Use this URL to cite or link to this record in EThOS: http://ethos.bl.uk/OrderDetails.do?uin=uk.bl.ethos.443344
Title: Elid superfinishing of spherical bearings
Author: Raffles, Mark H.
Awarding Body: Cranfield University
Current Institution: Cranfield University
Date of Award: 2007
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Abstract:
Driven by a requirement to extend the lifespan of self-aligning lined spherical bearings, this research investigates the use of Elid (electrolytic in-process dressing) as a method of improving ball surface finish. Elid is a continuous and self-regulating electrochemical dressing process that modifies the surface of a grinding, lapping, or superfinishing wheel. It provides improved grit protrusion, impedes wheel loading / glazing and promotes effective cutting. The characteristics of the newly-developed Elid superfinishing process are in many ways fundamentally different to conventional superfinishing. The main difference is that the use of super-abrasives prevents the wheel from self-sharpening; the normal mechanism by which dulled conventional abrasives are removed and a wheel’s surface refreshed. Because the wheel’s performance and condition is continually maintained inprocess by the Elid system, metal resin bonded (MRB) wheels containing very small super-abrasives can be used. It is the utilization of these fine abrasives (30 to 0.12 μm) that enables surface roughness values below 5 nm Ra to be consistently produced on the spherical surface of corrosion-resistant steel balls. This research provides an in-depth understanding of the Elid spherical superfinishing process; investigating the most effective use of the Elid system, wheel dressing requirements and process performance. Optimisation is provided in terms of evaluating the critical operating parameters, the most effective superfinishing cycle and the implications to the complete ball production chain. A range of techniques are used to evaluate processing performance and ball output quality. These include in-process monitoring of Elid and wheel spindle power levels, analysis of wheel condition, rates of ball surface generation and material removal, ball finish and form. Although predominantly concentrated on corrosion-resistant steel, testing is also conducted on titanium and various ball coatings. In investigating various ways of using the Elid system, this work considers electrodischarge truing, pre-process dressing, Elid 1, Elid 2, Elid 3, and Elid combined with electrolytically assisted superfinishing. The initial process solution of Elid 3 (electrodeless) superfinishing provides the capability of working on all standard size balls, however the dressing system lacks stability. The development of a fixturing system that has a small separate electrode enables Elid 1 (conventional) to be used on the majority of ball sizes. Elid 1 allows more aggressive and consistent dressing, a faster rate of ball material removal and thus a substantially reduced processing time. Results with a #12,000 wheel show that surface quality is vastly improved through the use of Elid whilst maintaining current production standards of form accuracy. Surface finishes of 2nm Ra are achieved, which is an order of magnitude better than balls currently produced using barrelling / polishing. Processing times are equivalent or faster when using Elid 1. Alternatively, consistently sub 10 nm Ra finishes can be reached with a #2,000 wheel using Elid 2 (interval dressing). Generally MRB-CBN wheels provide a more effective carbide cutting action than conventional superfinishing wheels. Controlling wheel condition and achieving full and even ball to wheel conformity are the two most significant contributory factors to the success of Elid spherical superfinishing. Insufficient control of these factors results in poor output quality. Monitoring of wheel spindle and Elid power usage provides useful information in assessing the condition of the wheel and identifying potential problems. High spindle power correlates with fast material removal and is a result of high loads and a free cutting action. Elid processing can be employed for improving surface finish after the conventional honing stage, or after cylindrical grinding for improving both ball form and finish.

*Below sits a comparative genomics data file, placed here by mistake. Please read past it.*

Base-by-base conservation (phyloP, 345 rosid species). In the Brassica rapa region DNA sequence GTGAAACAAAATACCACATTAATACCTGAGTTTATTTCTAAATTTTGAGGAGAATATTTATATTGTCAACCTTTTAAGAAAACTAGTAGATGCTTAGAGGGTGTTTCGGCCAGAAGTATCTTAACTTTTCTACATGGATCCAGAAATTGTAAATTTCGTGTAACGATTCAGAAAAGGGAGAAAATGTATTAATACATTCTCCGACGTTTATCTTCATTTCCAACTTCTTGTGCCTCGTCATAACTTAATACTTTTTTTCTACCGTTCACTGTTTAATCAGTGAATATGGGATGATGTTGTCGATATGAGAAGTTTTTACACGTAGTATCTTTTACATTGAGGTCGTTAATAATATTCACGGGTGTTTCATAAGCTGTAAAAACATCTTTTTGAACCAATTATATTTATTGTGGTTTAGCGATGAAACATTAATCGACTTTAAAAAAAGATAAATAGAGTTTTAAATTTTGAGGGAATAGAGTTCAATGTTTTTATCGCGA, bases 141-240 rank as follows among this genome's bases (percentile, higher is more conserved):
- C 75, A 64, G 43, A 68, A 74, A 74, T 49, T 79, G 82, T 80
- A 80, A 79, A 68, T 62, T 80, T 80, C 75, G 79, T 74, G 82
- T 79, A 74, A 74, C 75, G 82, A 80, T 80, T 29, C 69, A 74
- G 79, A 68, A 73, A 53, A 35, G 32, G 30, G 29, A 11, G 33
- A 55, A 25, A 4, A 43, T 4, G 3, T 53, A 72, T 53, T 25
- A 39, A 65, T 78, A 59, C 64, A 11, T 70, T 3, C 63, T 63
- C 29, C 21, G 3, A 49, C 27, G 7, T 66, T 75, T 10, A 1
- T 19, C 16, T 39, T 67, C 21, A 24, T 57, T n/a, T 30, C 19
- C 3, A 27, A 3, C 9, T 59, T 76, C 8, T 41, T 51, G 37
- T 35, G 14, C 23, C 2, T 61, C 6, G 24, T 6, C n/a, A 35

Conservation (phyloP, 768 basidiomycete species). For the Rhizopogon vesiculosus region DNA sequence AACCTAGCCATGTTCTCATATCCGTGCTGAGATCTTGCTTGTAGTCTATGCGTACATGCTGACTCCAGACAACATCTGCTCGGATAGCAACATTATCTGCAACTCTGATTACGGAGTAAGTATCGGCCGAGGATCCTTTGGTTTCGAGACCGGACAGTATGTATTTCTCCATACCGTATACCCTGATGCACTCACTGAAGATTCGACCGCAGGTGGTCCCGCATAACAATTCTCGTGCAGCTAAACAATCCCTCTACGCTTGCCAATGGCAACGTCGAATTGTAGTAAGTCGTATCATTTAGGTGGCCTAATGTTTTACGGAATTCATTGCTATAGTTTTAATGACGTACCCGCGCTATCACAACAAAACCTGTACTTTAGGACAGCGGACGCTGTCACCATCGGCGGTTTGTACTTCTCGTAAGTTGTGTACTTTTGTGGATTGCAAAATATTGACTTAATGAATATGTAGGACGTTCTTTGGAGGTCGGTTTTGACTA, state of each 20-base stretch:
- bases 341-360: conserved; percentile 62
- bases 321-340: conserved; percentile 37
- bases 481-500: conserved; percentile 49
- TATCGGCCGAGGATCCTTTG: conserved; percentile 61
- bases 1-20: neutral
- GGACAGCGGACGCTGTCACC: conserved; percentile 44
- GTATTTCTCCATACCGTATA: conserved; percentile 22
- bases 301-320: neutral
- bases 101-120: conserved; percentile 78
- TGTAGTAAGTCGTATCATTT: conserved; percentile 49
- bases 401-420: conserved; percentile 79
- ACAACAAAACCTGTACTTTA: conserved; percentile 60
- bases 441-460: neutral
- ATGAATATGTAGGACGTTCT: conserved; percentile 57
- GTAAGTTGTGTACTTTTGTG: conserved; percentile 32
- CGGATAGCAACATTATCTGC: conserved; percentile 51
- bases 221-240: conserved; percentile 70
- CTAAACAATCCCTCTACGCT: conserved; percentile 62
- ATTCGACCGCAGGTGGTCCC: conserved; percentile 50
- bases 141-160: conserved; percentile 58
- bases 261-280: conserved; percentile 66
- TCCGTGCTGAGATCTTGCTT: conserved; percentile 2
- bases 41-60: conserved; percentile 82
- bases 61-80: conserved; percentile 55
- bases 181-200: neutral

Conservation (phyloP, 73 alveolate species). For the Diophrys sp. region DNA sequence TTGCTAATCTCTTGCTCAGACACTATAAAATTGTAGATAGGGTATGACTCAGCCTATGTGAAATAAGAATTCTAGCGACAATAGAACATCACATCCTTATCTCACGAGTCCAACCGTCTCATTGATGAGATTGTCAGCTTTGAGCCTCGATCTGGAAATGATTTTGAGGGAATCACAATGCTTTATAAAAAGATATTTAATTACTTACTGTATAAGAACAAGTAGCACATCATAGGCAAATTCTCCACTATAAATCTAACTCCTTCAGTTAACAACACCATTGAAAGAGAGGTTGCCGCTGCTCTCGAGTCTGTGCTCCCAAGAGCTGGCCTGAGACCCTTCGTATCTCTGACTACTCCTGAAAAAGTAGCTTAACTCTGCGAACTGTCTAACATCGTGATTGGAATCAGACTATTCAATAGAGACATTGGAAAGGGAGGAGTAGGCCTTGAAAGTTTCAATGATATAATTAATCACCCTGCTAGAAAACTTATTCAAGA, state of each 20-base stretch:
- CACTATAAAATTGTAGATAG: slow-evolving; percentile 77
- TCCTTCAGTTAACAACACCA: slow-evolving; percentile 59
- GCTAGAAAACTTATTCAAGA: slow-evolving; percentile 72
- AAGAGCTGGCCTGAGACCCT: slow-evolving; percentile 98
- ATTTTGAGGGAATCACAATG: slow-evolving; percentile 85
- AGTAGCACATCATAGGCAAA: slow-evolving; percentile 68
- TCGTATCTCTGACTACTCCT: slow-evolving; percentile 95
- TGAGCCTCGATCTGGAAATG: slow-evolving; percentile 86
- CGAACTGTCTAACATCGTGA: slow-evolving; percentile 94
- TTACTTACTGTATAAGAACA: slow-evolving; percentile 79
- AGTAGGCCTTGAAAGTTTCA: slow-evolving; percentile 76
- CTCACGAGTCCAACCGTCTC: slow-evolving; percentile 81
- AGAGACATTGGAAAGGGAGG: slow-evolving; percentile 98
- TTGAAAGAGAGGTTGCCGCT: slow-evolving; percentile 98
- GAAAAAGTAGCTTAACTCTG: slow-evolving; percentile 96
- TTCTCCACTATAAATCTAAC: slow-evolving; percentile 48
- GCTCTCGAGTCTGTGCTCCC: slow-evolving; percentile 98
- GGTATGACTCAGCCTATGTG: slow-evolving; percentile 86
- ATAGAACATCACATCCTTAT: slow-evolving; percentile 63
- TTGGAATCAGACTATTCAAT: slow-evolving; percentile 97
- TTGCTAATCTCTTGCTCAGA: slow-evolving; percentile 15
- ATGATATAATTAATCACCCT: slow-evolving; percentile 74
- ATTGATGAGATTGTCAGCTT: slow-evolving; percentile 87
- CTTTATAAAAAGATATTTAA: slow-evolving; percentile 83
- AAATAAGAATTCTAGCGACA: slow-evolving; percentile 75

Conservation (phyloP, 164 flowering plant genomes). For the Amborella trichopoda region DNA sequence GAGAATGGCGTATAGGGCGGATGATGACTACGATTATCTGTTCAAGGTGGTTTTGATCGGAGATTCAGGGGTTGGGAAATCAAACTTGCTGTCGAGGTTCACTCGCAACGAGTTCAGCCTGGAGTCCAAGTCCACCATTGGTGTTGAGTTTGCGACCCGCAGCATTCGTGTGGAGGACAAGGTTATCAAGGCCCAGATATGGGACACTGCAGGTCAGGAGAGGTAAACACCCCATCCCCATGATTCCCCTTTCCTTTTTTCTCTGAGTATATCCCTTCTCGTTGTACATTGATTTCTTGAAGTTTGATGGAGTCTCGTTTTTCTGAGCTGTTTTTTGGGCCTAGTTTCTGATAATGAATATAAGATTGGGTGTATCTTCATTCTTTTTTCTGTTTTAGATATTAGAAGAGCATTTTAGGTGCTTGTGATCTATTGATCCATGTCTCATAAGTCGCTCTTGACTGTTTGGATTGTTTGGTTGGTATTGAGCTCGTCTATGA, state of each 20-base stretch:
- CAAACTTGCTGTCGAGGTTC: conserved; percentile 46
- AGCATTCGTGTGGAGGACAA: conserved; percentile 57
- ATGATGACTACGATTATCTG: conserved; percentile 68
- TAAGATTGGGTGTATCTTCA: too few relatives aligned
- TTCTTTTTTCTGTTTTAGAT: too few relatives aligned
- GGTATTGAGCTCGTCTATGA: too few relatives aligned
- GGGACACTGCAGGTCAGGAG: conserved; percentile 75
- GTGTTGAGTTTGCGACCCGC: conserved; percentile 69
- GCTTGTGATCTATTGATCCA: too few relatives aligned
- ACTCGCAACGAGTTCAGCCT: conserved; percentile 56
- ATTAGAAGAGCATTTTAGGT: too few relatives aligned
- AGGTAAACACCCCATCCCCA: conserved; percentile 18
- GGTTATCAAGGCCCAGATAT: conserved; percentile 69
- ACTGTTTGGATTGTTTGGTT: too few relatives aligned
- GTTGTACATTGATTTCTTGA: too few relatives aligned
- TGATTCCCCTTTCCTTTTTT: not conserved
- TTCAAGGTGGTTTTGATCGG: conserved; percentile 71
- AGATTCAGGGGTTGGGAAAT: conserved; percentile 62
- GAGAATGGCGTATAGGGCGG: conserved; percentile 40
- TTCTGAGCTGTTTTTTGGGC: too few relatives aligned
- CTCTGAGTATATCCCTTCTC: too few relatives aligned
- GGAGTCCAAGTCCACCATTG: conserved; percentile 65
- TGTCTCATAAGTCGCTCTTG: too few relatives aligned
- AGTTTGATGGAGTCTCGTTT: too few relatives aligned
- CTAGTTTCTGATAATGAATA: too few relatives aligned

Supervisor: Stephenson, David J. ; Shore, Paul Sponsor: Not available
Qualification Name: Thesis (Ph.D.) Qualification Level: Doctoral
EThOS ID: uk.bl.ethos.443344  DOI: Not available
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